• Signal Ref. Grid: The intent of the signal reference grid is to establish an equipotential ground plane where everything connected rises and falls together in the event of an electrical disturbance, from whatever source. Electronic equipment is affected when there is a potential difference between devices. An equipotential grid significantly reduces potential differences, thus reducing current flow thereby eliminating the adverse affect on logic circuits SRG not required with modern IT equipment; The advent of Ethernet and fiber data interfaces have dramatically reduced the susceptibility of IT equipment to noise and transients, particularly when compared with the ground referenced IT interface technologies of 20 years ago. The installation of an SRG is not harmful, other than the associated cost and delay. * Recommend UPS equipment outside of the main data center – 13 – 18% of heat generated from UPS
  • Higher equipment failures at top of the rack In the EDA, racks and cabinets should be arranged in a hot aisle/cold aisle configuration to encourage airflow and reduce heat
  • Unstructured Cabling or ad-hoc cabling : Installing cabling when you need it – primarily serves as a single use cable Structured Cabling : an organized reusable and flexible cabling system Very large emphasis on Cabling in the document Multidisciplinary Design Considerations in cabling Horizontal cabling Backbone cabling Cross-connect in the entrance room or main distribution area Main cross-connect (MC) in the main distribution area Horizontal cross-connect (HC) in the telecommunications room, horizontal distribution area or main distribution area Zone outlet or consolidation point in the zone distribution area; and Outlet in the equipment distribution area. Backbone Cabling: Provides connections between telecommunications closets, equipment rooms, and entrance facilities. Includes cabling from MDA to ER, HDA, TR; Optional cabling between HDAs allowed Consists of the transmission media (optical fiber cable), Further be classified as interbuilding backbone (cabling between buildings), or intrabuilding backbone (cabling within a building). Horizontal cabling: Simply put – patch panel to wall outlet; Connect between a horizontal cross connect to the outlet in the EDA or ZDA Max of one consolidation point in a ZDA Max distance of 90m/295ft reduced where total patch cord lengths > 10m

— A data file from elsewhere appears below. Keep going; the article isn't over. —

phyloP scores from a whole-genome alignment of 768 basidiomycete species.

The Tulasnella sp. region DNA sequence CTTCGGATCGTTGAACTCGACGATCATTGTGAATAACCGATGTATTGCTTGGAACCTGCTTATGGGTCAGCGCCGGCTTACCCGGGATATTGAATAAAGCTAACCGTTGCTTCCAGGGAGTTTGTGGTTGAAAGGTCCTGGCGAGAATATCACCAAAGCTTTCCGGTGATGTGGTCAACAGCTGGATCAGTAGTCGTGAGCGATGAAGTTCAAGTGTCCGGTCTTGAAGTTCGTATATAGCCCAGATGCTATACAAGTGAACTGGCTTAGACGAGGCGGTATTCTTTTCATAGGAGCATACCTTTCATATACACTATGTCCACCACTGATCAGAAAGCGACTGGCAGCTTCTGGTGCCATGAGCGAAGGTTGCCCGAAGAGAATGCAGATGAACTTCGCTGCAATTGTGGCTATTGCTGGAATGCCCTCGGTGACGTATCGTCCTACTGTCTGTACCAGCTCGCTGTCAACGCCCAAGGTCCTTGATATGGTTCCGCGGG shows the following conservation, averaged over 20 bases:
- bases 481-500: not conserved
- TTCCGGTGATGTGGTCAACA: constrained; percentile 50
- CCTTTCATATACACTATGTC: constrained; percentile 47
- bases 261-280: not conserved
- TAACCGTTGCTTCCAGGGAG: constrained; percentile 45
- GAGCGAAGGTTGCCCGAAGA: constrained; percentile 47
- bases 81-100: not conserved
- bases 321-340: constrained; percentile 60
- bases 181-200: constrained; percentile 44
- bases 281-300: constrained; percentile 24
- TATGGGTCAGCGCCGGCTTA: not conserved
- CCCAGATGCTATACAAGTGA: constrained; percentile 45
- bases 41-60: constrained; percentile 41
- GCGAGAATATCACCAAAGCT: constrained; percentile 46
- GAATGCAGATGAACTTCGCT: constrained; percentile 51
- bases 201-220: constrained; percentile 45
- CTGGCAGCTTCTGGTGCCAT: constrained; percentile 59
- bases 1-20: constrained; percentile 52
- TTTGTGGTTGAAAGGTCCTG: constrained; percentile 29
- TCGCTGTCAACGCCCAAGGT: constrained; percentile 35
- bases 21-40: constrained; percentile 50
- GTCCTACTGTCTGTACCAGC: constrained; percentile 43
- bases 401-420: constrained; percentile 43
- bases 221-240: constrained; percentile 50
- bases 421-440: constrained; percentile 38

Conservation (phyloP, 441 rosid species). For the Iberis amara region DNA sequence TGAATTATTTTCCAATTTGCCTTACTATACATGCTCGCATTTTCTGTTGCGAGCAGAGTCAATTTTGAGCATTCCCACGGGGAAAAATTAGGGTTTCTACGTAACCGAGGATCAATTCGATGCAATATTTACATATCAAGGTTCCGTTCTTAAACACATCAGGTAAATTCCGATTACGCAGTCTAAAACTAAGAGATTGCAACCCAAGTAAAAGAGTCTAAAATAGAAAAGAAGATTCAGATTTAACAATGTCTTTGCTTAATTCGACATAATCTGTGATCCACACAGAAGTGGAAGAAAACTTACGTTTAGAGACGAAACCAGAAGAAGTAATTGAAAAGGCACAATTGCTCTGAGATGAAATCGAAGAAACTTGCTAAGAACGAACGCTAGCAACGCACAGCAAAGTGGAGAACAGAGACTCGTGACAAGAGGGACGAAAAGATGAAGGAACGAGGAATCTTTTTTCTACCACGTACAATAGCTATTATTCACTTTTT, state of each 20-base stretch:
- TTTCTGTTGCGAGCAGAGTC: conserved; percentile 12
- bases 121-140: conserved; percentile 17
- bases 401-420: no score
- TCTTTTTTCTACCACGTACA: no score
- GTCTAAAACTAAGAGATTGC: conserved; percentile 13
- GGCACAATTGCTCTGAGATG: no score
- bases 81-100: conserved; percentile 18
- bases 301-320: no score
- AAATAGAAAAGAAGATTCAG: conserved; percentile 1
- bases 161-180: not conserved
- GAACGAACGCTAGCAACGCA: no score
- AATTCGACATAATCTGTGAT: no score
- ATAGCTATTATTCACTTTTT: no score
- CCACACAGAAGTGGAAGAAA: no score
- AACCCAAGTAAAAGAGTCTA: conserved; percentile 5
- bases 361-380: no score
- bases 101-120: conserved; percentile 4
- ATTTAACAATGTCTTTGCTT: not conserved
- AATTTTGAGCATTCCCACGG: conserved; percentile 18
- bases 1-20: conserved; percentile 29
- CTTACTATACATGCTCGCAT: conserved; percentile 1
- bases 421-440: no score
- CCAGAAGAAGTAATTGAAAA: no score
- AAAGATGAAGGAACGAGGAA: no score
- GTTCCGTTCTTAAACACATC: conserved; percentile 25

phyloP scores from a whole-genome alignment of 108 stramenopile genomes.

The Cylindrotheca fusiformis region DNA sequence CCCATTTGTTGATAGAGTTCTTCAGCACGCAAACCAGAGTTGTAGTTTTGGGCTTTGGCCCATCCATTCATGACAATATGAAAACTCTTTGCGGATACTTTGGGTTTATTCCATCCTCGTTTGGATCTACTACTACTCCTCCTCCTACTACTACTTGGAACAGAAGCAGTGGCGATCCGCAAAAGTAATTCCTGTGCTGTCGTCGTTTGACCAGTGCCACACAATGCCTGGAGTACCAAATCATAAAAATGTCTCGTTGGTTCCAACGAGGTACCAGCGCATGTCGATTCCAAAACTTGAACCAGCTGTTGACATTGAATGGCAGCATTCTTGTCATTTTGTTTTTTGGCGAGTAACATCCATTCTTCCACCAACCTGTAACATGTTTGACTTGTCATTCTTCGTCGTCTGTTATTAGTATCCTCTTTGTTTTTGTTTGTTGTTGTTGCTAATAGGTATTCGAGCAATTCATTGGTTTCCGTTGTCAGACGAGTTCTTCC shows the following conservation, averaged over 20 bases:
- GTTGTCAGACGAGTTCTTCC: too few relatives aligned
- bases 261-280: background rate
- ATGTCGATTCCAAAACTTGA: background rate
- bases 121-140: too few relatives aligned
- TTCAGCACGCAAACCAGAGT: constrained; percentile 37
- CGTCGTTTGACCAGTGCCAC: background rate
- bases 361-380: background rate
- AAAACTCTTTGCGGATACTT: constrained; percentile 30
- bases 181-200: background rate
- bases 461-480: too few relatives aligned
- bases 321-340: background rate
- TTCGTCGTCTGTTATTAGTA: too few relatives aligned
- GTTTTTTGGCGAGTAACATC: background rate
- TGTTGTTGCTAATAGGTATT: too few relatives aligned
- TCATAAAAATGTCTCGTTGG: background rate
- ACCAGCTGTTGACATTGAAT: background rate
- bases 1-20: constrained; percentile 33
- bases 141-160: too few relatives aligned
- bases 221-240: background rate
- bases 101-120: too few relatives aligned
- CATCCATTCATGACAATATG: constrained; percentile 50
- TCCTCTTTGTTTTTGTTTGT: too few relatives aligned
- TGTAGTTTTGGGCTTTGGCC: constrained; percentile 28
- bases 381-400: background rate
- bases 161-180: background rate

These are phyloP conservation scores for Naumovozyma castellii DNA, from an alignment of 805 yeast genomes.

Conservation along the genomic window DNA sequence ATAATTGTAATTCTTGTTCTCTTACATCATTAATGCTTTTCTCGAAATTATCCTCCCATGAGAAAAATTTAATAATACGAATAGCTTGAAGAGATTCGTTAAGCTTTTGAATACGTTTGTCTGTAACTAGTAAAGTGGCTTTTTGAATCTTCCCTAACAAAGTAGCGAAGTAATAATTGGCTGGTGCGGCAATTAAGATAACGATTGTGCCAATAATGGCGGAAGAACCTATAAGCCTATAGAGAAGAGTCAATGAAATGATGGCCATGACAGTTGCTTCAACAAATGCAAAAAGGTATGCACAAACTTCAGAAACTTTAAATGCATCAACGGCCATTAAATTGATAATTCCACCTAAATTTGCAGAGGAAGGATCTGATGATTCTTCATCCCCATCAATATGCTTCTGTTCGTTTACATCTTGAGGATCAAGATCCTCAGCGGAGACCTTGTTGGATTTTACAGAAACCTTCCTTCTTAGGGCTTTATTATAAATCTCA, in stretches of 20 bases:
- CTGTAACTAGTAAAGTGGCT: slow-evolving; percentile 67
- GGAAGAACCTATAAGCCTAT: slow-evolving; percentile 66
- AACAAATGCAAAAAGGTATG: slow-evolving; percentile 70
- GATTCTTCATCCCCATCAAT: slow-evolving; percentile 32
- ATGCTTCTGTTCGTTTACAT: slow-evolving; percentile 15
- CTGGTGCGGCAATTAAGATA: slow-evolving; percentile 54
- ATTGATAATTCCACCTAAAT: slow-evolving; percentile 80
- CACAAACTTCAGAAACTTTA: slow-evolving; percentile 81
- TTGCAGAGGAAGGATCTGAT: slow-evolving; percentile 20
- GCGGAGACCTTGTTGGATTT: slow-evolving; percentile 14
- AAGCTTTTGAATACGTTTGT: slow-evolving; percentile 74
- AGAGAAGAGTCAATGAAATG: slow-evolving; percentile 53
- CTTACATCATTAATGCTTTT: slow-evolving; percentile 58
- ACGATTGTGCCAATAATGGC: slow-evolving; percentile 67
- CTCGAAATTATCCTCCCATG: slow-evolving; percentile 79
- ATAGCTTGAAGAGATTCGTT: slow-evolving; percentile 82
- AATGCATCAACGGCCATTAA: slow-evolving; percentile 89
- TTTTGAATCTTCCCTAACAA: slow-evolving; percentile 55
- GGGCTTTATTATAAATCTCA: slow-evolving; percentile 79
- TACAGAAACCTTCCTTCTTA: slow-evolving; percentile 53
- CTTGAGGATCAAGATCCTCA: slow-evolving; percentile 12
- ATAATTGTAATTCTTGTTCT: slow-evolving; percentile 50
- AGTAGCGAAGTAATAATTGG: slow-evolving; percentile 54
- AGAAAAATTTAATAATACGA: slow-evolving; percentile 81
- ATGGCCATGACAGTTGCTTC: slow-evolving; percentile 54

• Bold are the recommendations per TIA-942
  • • Racks and Cabinets –Single Rack loaded with Blade Servers –30kW power • 10-30 seconds required for backup generators to start results in overheated electronics” • Industry experts Recommend Maximum 15-20kW per rack allows backup generators to start up without overheated electronics” Common Bonding Network: The set of metallic components that are intentionally or incidentally interconnected to provide the principal means for effecting bonding and grounding inside a telecommunications building. These components include: structural steel or reinforcing rods, metallic plumbing, ac power conduit, cable racks, and bonding conductors. The CBN is connected to the exterior grounding electrode system
  • Can use nameplate specifications @ approximately 60 – 75% Multiple physically separate connections to public power grid substations Intelligent PDUs are able to provide management systems information about power consumption at the rack or even device level; provide remote power cycling Dual A-B cording: In-rack PDUs should make multiple circuits available so that redundant power supplies (designated A and B) for devices can be corded to separate circuits. Some A-B cording strategies call for both circuits to be on UPS while others call for one power supply to be on house power while the other is on UPS. Each is a function of resilience and availability.
  • Design Implications The vast majority of existing data centers designs do not correctly address the above factors and suffer from unexpected capacity limitations, inadequate redundancy, and poor efficiency.